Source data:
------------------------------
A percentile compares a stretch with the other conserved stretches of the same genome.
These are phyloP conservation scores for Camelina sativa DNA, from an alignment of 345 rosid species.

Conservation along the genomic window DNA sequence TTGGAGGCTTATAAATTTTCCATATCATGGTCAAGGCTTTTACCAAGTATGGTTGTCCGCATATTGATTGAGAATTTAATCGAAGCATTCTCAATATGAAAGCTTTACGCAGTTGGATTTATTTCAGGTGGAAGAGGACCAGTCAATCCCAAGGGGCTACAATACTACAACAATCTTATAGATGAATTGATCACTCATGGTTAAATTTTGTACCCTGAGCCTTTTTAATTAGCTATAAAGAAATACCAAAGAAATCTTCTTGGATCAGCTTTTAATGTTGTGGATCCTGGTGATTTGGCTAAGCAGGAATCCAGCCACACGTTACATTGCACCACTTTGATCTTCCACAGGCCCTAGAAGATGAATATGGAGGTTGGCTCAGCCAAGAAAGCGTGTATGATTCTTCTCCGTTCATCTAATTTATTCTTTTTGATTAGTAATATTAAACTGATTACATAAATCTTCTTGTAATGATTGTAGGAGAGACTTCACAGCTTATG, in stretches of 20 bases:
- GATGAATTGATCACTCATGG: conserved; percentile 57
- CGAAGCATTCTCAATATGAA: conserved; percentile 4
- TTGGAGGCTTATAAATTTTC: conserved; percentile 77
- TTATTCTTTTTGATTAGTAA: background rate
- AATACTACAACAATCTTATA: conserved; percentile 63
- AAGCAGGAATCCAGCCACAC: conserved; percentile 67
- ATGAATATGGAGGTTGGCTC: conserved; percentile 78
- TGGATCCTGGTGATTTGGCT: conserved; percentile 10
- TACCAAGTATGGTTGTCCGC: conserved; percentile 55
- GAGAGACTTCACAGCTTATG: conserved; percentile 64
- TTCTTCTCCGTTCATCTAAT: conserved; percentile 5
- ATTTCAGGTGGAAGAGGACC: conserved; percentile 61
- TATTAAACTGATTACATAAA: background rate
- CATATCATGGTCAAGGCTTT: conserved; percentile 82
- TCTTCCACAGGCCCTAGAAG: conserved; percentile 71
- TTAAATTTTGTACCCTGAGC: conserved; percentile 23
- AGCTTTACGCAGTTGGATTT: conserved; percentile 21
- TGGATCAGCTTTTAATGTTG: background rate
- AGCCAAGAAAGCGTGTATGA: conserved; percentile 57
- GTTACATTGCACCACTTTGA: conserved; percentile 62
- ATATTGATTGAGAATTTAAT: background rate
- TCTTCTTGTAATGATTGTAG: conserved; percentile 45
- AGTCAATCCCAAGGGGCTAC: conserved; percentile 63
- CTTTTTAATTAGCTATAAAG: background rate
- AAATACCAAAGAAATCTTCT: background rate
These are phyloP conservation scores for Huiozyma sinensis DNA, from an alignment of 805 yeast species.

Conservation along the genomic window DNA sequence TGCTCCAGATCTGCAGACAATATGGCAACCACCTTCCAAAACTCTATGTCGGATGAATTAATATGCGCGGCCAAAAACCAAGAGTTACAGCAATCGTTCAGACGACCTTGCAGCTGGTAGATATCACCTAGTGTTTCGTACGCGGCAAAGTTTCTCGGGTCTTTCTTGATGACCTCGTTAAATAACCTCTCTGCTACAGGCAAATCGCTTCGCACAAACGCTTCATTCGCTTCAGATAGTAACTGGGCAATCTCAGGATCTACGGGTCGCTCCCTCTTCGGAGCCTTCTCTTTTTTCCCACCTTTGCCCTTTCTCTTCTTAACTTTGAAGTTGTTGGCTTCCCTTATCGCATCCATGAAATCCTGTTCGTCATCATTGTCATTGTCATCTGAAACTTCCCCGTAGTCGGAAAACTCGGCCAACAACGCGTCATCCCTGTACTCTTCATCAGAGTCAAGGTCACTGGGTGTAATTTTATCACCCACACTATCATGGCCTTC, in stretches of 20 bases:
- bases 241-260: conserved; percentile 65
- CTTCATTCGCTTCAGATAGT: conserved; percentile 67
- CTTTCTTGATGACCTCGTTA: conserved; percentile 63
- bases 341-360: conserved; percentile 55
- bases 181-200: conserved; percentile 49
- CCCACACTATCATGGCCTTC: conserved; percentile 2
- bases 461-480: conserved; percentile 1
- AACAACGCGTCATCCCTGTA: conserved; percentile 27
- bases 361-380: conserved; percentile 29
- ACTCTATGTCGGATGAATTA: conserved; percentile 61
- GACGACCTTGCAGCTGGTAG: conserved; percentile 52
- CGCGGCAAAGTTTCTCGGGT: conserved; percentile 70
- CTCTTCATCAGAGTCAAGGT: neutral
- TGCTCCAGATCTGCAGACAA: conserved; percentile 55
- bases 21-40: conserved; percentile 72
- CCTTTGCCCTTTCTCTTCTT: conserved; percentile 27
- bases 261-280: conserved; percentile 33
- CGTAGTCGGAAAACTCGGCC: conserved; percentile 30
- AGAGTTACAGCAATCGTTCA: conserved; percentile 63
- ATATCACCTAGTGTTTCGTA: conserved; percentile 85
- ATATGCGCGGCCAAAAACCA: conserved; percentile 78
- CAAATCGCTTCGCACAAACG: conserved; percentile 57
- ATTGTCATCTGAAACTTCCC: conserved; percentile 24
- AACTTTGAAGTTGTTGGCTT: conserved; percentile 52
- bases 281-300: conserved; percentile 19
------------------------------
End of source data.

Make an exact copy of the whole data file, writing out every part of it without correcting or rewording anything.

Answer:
A percentile compares a stretch with the other conserved stretches of the same genome.
These are phyloP conservation scores for Camelina sativa DNA, from an alignment of 345 rosid species.

Conservation along the genomic window DNA sequence TTGGAGGCTTATAAATTTTCCATATCATGGTCAAGGCTTTTACCAAGTATGGTTGTCCGCATATTGATTGAGAATTTAATCGAAGCATTCTCAATATGAAAGCTTTACGCAGTTGGATTTATTTCAGGTGGAAGAGGACCAGTCAATCCCAAGGGGCTACAATACTACAACAATCTTATAGATGAATTGATCACTCATGGTTAAATTTTGTACCCTGAGCCTTTTTAATTAGCTATAAAGAAATACCAAAGAAATCTTCTTGGATCAGCTTTTAATGTTGTGGATCCTGGTGATTTGGCTAAGCAGGAATCCAGCCACACGTTACATTGCACCACTTTGATCTTCCACAGGCCCTAGAAGATGAATATGGAGGTTGGCTCAGCCAAGAAAGCGTGTATGATTCTTCTCCGTTCATCTAATTTATTCTTTTTGATTAGTAATATTAAACTGATTACATAAATCTTCTTGTAATGATTGTAGGAGAGACTTCACAGCTTATG, in stretches of 20 bases:
- GATGAATTGATCACTCATGG: conserved; percentile 57
- CGAAGCATTCTCAATATGAA: conserved; percentile 4
- TTGGAGGCTTATAAATTTTC: conserved; percentile 77
- TTATTCTTTTTGATTAGTAA: background rate
- AATACTACAACAATCTTATA: conserved; percentile 63
- AAGCAGGAATCCAGCCACAC: conserved; percentile 67
- ATGAATATGGAGGTTGGCTC: conserved; percentile 78
- TGGATCCTGGTGATTTGGCT: conserved; percentile 10
- TACCAAGTATGGTTGTCCGC: conserved; percentile 55
- GAGAGACTTCACAGCTTATG: conserved; percentile 64
- TTCTTCTCCGTTCATCTAAT: conserved; percentile 5
- ATTTCAGGTGGAAGAGGACC: conserved; percentile 61
- TATTAAACTGATTACATAAA: background rate
- CATATCATGGTCAAGGCTTT: conserved; percentile 82
- TCTTCCACAGGCCCTAGAAG: conserved; percentile 71
- TTAAATTTTGTACCCTGAGC: conserved; percentile 23
- AGCTTTACGCAGTTGGATTT: conserved; percentile 21
- TGGATCAGCTTTTAATGTTG: background rate
- AGCCAAGAAAGCGTGTATGA: conserved; percentile 57
- GTTACATTGCACCACTTTGA: conserved; percentile 62
- ATATTGATTGAGAATTTAAT: background rate
- TCTTCTTGTAATGATTGTAG: conserved; percentile 45
- AGTCAATCCCAAGGGGCTAC: conserved; percentile 63
- CTTTTTAATTAGCTATAAAG: background rate
- AAATACCAAAGAAATCTTCT: background rate
These are phyloP conservation scores for Huiozyma sinensis DNA, from an alignment of 805 yeast species.

Conservation along the genomic window DNA sequence TGCTCCAGATCTGCAGACAATATGGCAACCACCTTCCAAAACTCTATGTCGGATGAATTAATATGCGCGGCCAAAAACCAAGAGTTACAGCAATCGTTCAGACGACCTTGCAGCTGGTAGATATCACCTAGTGTTTCGTACGCGGCAAAGTTTCTCGGGTCTTTCTTGATGACCTCGTTAAATAACCTCTCTGCTACAGGCAAATCGCTTCGCACAAACGCTTCATTCGCTTCAGATAGTAACTGGGCAATCTCAGGATCTACGGGTCGCTCCCTCTTCGGAGCCTTCTCTTTTTTCCCACCTTTGCCCTTTCTCTTCTTAACTTTGAAGTTGTTGGCTTCCCTTATCGCATCCATGAAATCCTGTTCGTCATCATTGTCATTGTCATCTGAAACTTCCCCGTAGTCGGAAAACTCGGCCAACAACGCGTCATCCCTGTACTCTTCATCAGAGTCAAGGTCACTGGGTGTAATTTTATCACCCACACTATCATGGCCTTC, in stretches of 20 bases:
- bases 241-260: conserved; percentile 65
- CTTCATTCGCTTCAGATAGT: conserved; percentile 67
- CTTTCTTGATGACCTCGTTA: conserved; percentile 63
- bases 341-360: conserved; percentile 55
- bases 181-200: conserved; percentile 49
- CCCACACTATCATGGCCTTC: conserved; percentile 2
- bases 461-480: conserved; percentile 1
- AACAACGCGTCATCCCTGTA: conserved; percentile 27
- bases 361-380: conserved; percentile 29
- ACTCTATGTCGGATGAATTA: conserved; percentile 61
- GACGACCTTGCAGCTGGTAG: conserved; percentile 52
- CGCGGCAAAGTTTCTCGGGT: conserved; percentile 70
- CTCTTCATCAGAGTCAAGGT: neutral
- TGCTCCAGATCTGCAGACAA: conserved; percentile 55
- bases 21-40: conserved; percentile 72
- CCTTTGCCCTTTCTCTTCTT: conserved; percentile 27
- bases 261-280: conserved; percentile 33
- CGTAGTCGGAAAACTCGGCC: conserved; percentile 30
- AGAGTTACAGCAATCGTTCA: conserved; percentile 63
- ATATCACCTAGTGTTTCGTA: conserved; percentile 85
- ATATGCGCGGCCAAAAACCA: conserved; percentile 78
- CAAATCGCTTCGCACAAACG: conserved; percentile 57
- ATTGTCATCTGAAACTTCCC: conserved; percentile 24
- AACTTTGAAGTTGTTGGCTT: conserved; percentile 52
- bases 281-300: conserved; percentile 19